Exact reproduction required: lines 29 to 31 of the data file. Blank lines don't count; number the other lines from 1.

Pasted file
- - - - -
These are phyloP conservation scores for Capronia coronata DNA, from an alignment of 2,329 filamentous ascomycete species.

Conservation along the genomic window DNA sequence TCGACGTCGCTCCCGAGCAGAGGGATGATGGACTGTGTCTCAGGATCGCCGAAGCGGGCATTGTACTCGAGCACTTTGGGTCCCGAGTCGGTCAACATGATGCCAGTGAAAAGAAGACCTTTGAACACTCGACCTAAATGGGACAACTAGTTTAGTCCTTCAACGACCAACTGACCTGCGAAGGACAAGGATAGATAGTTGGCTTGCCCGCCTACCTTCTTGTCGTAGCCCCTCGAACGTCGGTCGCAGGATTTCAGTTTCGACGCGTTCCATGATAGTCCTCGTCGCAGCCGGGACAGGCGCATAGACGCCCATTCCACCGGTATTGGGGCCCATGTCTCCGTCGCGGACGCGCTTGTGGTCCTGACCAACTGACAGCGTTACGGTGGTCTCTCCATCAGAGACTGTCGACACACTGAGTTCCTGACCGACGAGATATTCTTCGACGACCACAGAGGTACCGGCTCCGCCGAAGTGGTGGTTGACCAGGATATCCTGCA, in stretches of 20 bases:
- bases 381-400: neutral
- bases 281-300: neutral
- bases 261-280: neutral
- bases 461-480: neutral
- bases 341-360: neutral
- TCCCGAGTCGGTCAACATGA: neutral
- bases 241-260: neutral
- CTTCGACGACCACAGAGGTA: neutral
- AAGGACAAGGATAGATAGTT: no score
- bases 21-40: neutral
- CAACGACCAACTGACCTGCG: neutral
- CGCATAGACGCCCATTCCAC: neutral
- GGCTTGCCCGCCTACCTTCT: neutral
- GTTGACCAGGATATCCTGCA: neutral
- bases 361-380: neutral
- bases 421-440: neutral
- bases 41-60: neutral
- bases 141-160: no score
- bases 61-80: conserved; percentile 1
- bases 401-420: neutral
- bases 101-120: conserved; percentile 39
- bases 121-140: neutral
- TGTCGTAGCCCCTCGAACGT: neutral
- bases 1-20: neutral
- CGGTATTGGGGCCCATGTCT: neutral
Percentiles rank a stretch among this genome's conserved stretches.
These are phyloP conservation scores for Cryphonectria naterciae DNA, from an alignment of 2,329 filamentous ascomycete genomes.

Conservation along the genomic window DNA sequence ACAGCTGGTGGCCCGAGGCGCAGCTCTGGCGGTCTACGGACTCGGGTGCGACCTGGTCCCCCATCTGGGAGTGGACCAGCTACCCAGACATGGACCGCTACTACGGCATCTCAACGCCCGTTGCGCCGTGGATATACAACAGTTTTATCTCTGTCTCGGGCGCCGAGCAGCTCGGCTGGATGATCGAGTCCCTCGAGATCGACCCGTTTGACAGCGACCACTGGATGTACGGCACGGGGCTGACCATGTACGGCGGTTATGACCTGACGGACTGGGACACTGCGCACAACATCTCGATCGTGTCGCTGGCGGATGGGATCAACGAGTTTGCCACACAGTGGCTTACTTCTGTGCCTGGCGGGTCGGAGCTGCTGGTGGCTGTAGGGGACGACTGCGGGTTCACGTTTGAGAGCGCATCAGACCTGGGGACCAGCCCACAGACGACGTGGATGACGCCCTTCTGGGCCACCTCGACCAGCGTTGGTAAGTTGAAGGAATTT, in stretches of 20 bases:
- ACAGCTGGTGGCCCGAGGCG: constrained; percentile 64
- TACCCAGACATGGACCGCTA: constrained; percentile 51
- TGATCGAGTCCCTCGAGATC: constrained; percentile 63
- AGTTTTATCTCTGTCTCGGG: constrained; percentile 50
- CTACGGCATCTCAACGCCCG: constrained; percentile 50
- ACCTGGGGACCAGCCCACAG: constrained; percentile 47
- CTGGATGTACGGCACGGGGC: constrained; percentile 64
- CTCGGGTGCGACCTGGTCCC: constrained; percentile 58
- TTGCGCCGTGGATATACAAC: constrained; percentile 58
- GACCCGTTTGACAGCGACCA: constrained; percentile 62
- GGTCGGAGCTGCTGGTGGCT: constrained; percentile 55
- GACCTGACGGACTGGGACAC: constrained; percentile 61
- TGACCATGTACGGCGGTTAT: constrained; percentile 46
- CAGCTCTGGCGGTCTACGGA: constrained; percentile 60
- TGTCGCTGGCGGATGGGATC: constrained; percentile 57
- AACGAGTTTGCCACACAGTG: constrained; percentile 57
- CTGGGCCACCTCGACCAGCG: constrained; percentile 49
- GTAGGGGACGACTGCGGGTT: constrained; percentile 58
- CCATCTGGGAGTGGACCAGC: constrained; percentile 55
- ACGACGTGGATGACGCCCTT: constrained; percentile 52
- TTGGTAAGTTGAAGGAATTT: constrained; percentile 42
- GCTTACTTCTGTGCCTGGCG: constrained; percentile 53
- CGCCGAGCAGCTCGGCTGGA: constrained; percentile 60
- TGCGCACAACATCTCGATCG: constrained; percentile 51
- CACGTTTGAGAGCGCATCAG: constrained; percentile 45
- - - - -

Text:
These are phyloP conservation scores for Cryphonectria naterciae DNA, from an alignment of 2,329 filamentous ascomycete genomes.

Conservation along the genomic window DNA sequence ACAGCTGGTGGCCCGAGGCGCAGCTCTGGCGGTCTACGGACTCGGGTGCGACCTGGTCCCCCATCTGGGAGTGGACCAGCTACCCAGACATGGACCGCTACTACGGCATCTCAACGCCCGTTGCGCCGTGGATATACAACAGTTTTATCTCTGTCTCGGGCGCCGAGCAGCTCGGCTGGATGATCGAGTCCCTCGAGATCGACCCGTTTGACAGCGACCACTGGATGTACGGCACGGGGCTGACCATGTACGGCGGTTATGACCTGACGGACTGGGACACTGCGCACAACATCTCGATCGTGTCGCTGGCGGATGGGATCAACGAGTTTGCCACACAGTGGCTTACTTCTGTGCCTGGCGGGTCGGAGCTGCTGGTGGCTGTAGGGGACGACTGCGGGTTCACGTTTGAGAGCGCATCAGACCTGGGGACCAGCCCACAGACGACGTGGATGACGCCCTTCTGGGCCACCTCGACCAGCGTTGGTAAGTTGAAGGAATTT, in stretches of 20 bases:
- ACAGCTGGTGGCCCGAGGCG: constrained; percentile 64